On Tuesday, Chris D’Angelo, the associate director of the Consumer Financial Protection Bureau’s (CFPB) division of Supervision, Enforcement and Fair Lending, said at an American Bankers Association meeting in Washington that the CFPB is bureau was set to undertake a review of a host of major rules that it has put in place, including the qualified mortgage rule.
D’Angelo stated that the CFPB is “embarking” on the process of reviewing rules that it has put in place as mandated under the Dodd-Frank Act.
The qualified mortgage rule, a standard set up to make sure borrowers can repay their mortgages, as well as other mortgage servicing and home lending regulations are set to come up for review. The CFPB wants to “try to see what the real-world effects on the market” these regulations have.
All rules that the CFPB mandates are to be reviewed five years after they take effect, as mandated by Dodd-Frank. This goal is to make sure that the rules set by the bureau are not putting too much burden on financial institutions and providing the benefits to consumers they were intended to provide.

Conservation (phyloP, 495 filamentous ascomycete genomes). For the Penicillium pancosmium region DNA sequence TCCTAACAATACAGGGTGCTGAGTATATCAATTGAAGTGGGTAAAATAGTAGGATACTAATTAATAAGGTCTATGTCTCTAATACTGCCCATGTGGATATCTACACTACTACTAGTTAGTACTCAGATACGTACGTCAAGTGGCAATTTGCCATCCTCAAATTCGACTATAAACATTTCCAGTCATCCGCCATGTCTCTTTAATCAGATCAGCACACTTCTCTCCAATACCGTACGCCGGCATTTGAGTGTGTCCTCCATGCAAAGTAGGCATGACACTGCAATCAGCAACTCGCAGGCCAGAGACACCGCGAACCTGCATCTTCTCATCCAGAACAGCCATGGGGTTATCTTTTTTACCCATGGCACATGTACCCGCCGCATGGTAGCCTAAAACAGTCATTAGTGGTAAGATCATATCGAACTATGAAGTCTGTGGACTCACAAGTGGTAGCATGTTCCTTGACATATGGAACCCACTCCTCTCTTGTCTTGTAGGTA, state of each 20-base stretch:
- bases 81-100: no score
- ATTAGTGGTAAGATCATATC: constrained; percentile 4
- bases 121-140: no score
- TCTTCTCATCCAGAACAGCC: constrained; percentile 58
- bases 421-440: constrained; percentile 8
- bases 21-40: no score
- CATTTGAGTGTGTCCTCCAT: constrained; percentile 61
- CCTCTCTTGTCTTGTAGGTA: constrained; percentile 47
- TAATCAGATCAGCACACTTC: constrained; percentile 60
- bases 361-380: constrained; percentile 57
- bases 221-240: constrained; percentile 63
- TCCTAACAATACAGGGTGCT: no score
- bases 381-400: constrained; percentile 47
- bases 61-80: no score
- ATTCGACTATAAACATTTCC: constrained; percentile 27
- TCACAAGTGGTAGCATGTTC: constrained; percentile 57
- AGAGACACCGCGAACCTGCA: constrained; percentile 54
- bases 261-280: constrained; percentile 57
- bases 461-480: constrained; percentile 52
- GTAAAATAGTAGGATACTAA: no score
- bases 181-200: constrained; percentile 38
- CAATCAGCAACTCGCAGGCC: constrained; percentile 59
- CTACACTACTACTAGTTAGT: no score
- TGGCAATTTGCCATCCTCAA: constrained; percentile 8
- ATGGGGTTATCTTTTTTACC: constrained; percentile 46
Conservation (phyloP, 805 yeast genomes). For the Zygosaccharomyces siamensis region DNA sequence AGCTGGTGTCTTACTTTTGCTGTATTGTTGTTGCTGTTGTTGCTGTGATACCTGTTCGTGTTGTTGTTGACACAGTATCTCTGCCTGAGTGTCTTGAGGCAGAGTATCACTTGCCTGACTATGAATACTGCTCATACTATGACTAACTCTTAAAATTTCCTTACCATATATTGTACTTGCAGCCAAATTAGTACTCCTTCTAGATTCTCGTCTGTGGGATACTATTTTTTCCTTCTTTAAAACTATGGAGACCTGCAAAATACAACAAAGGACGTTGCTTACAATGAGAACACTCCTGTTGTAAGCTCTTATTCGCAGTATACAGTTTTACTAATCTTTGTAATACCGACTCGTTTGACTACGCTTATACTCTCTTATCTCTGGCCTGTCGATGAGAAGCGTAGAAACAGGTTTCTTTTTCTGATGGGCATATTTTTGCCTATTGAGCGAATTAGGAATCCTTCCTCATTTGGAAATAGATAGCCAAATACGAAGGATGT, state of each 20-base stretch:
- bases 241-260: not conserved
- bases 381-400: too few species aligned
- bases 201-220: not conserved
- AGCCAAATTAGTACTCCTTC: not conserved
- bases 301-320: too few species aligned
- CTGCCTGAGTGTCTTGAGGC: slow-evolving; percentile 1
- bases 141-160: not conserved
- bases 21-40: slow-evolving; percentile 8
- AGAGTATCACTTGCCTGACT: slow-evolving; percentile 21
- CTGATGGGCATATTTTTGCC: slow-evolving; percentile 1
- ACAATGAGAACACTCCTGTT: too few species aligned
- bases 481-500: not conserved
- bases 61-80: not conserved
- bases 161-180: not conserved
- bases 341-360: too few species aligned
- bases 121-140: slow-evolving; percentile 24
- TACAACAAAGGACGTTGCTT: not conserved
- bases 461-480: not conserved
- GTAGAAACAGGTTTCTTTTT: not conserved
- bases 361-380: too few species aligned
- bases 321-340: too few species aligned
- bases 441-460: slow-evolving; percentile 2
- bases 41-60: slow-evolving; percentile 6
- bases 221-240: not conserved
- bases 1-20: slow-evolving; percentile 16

Recently, the CFPB announced that it has begun review of its remittance rule, which took effect in October 2013. This rule requires institutions that provide remittance transfers originating in the U.S. to disclose their fees up front. Following this review, the bureau made changes intended to make it easier for banks and other firms to comply with these regulations.
D’Angelo said that the CFPB will be moving on to reviewing mortgage rules in the coming weeks and months. The CFPB finalized several regulations for the mortgage servicing industry and other aspects of the mortgage market in January 2013.
He also said at the American Bankers Association meeting that the CFPB is still finding problems with the mortgage servicing industry despite these rules being in place, although, according to D’Angelo these problems emanate from “the third-party service providers and the folks who develop your technology solutions.”
Although changes are expected to take place, the bureau does not want to eliminate the incentive compensation practices that banks have in place.
“We know that you need those in order to manage larger organizations and how you drive your employees,” D’Angelo said.